By Mark Dummett
BBC News, Dhaka
The authorities have embarked on a major culling programme
The Bangladeshi health ministry says that a 16-month-old boy has been confirmed as the country's first human case of the H5N1 strain of bird flu.
It said that the boy, who lives in a slum in the capital Dhaka, had recovered after treatment.
The government has always seen it as simply a matter of time before a person here was infected by the H5N1 virus.
But still, the troubling thing is that the unnamed youngster was infected in the first place.
The authorities say that he does not live on, or near a chicken farm, but in one of the capital's crowded and unhygienic slums.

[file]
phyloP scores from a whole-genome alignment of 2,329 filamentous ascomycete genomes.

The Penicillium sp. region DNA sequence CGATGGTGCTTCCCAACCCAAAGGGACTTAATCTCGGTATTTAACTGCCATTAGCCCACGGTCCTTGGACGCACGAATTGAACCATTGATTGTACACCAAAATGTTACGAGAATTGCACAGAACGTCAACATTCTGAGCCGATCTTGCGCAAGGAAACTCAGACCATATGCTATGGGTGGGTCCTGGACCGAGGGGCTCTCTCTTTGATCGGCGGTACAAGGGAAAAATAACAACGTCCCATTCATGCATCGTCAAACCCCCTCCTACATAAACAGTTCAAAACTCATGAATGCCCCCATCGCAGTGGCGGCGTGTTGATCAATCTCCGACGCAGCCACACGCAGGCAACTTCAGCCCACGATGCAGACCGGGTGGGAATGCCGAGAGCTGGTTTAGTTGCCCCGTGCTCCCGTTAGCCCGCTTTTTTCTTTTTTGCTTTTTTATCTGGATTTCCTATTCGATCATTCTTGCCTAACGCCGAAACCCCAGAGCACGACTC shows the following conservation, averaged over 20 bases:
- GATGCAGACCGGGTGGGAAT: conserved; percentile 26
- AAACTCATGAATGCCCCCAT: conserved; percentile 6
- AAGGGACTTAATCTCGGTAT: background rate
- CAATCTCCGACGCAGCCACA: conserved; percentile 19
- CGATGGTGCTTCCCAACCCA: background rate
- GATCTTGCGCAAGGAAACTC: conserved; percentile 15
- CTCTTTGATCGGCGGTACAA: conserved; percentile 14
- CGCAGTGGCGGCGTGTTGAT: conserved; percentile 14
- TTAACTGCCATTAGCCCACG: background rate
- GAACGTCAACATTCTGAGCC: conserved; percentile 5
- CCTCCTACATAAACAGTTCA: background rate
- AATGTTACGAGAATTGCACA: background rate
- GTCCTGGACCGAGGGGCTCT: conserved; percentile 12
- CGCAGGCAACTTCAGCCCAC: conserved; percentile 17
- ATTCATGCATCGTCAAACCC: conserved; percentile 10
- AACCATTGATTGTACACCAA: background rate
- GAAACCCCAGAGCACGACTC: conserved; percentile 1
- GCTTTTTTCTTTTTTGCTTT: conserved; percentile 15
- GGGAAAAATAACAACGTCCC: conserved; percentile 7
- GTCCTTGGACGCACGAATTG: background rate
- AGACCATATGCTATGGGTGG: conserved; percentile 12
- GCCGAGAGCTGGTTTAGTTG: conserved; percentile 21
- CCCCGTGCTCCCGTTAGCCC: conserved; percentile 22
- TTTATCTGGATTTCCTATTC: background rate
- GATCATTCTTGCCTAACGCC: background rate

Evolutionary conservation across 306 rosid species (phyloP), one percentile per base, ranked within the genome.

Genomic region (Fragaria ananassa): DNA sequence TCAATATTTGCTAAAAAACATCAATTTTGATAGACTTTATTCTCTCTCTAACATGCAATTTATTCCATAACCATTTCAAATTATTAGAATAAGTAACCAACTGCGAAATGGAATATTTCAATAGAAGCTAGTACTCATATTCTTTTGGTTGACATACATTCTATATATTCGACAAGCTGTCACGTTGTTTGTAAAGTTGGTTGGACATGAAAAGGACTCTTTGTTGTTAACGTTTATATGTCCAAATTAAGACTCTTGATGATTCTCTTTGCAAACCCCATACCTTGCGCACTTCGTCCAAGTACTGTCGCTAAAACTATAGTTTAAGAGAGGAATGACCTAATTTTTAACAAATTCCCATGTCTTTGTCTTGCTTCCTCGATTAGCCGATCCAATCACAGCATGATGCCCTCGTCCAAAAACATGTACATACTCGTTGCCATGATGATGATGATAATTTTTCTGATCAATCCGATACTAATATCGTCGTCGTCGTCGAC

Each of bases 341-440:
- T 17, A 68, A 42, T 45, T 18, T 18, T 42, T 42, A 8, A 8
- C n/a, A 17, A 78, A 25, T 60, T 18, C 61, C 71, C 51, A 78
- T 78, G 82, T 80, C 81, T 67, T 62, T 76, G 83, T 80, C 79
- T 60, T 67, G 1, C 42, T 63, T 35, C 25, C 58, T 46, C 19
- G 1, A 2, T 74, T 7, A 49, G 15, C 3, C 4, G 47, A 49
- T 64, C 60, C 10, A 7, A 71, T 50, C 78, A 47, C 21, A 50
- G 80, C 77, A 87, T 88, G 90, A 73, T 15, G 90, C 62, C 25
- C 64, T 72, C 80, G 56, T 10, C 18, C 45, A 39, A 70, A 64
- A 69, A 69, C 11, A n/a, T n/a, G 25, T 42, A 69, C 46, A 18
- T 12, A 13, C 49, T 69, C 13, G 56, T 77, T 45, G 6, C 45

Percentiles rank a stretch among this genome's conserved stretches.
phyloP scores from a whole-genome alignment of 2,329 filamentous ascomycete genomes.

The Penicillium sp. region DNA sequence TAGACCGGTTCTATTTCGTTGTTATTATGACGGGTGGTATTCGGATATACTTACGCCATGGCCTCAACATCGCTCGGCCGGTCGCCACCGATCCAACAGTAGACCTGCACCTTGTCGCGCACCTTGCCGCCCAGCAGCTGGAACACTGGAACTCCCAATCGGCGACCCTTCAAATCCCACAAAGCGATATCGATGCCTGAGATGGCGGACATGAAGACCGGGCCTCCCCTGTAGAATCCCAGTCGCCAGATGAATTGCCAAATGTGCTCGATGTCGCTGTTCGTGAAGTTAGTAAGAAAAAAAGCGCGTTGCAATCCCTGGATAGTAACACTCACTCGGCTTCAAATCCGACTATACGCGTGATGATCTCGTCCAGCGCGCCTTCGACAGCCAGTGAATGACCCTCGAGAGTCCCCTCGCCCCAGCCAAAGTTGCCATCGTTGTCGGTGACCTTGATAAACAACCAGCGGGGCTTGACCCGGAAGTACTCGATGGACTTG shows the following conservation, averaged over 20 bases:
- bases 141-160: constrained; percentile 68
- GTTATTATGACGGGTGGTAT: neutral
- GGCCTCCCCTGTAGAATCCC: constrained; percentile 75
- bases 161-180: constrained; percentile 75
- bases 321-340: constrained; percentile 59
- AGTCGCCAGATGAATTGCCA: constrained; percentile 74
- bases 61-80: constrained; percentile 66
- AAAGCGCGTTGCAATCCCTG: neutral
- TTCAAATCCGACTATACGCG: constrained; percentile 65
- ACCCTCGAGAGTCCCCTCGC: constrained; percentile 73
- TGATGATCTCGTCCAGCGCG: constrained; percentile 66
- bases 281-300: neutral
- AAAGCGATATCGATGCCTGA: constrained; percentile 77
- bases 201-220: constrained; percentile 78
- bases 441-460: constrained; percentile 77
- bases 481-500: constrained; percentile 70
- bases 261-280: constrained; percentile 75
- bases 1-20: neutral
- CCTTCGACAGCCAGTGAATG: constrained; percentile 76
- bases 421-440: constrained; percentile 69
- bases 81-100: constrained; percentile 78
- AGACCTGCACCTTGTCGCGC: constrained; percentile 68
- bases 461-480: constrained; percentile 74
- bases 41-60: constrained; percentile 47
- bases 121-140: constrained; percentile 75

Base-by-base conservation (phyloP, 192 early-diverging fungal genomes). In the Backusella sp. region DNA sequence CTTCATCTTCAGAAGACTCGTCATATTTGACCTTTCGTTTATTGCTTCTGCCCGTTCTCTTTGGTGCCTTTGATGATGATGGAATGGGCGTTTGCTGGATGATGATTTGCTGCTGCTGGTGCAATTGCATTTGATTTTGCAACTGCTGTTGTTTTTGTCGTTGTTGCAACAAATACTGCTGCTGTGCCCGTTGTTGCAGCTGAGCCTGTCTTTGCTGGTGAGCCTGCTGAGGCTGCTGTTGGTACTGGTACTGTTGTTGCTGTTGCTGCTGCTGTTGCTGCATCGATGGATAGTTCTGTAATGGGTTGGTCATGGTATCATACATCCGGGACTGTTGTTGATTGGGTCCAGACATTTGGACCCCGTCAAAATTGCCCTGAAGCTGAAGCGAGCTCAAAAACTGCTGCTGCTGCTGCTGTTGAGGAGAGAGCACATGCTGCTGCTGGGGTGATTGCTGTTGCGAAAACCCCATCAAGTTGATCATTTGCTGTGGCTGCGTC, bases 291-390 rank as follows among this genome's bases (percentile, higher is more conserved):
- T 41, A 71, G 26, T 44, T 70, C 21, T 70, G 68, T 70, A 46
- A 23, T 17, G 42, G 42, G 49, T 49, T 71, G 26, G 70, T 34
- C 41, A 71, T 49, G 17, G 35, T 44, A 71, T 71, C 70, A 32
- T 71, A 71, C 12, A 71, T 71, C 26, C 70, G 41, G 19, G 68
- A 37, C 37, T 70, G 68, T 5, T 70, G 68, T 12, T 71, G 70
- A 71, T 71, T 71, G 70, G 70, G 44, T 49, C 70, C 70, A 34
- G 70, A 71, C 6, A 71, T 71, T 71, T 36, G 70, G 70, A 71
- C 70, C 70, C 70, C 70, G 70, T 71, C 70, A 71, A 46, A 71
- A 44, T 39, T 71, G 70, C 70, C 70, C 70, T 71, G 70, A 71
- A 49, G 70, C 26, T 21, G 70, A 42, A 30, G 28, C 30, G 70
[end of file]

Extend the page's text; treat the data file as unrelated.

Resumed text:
The health ministry says it will step up its monitoring of such places.
After being first discovered in Bangladesh just over a year ago, bird flu has spread at an alarming rate - infecting chickens, ducks and wild birds in more than two-thirds of country's districts, as well as neighbouring parts of India.
The impact has been massive, but until now, largely economic.
According to government figures more than a million birds have been culled, $60m lost, and more than one and a half million people put out of work.
Bird flu has been able to spread so quickly simply because there are so many people, and so many chicken farms squeezed together into this relatively small country.
Some farmers complain that the government response has been hindered by a lack of resources and corruption.
It says it has done all it can - and that there is no reason for people to be alarmed.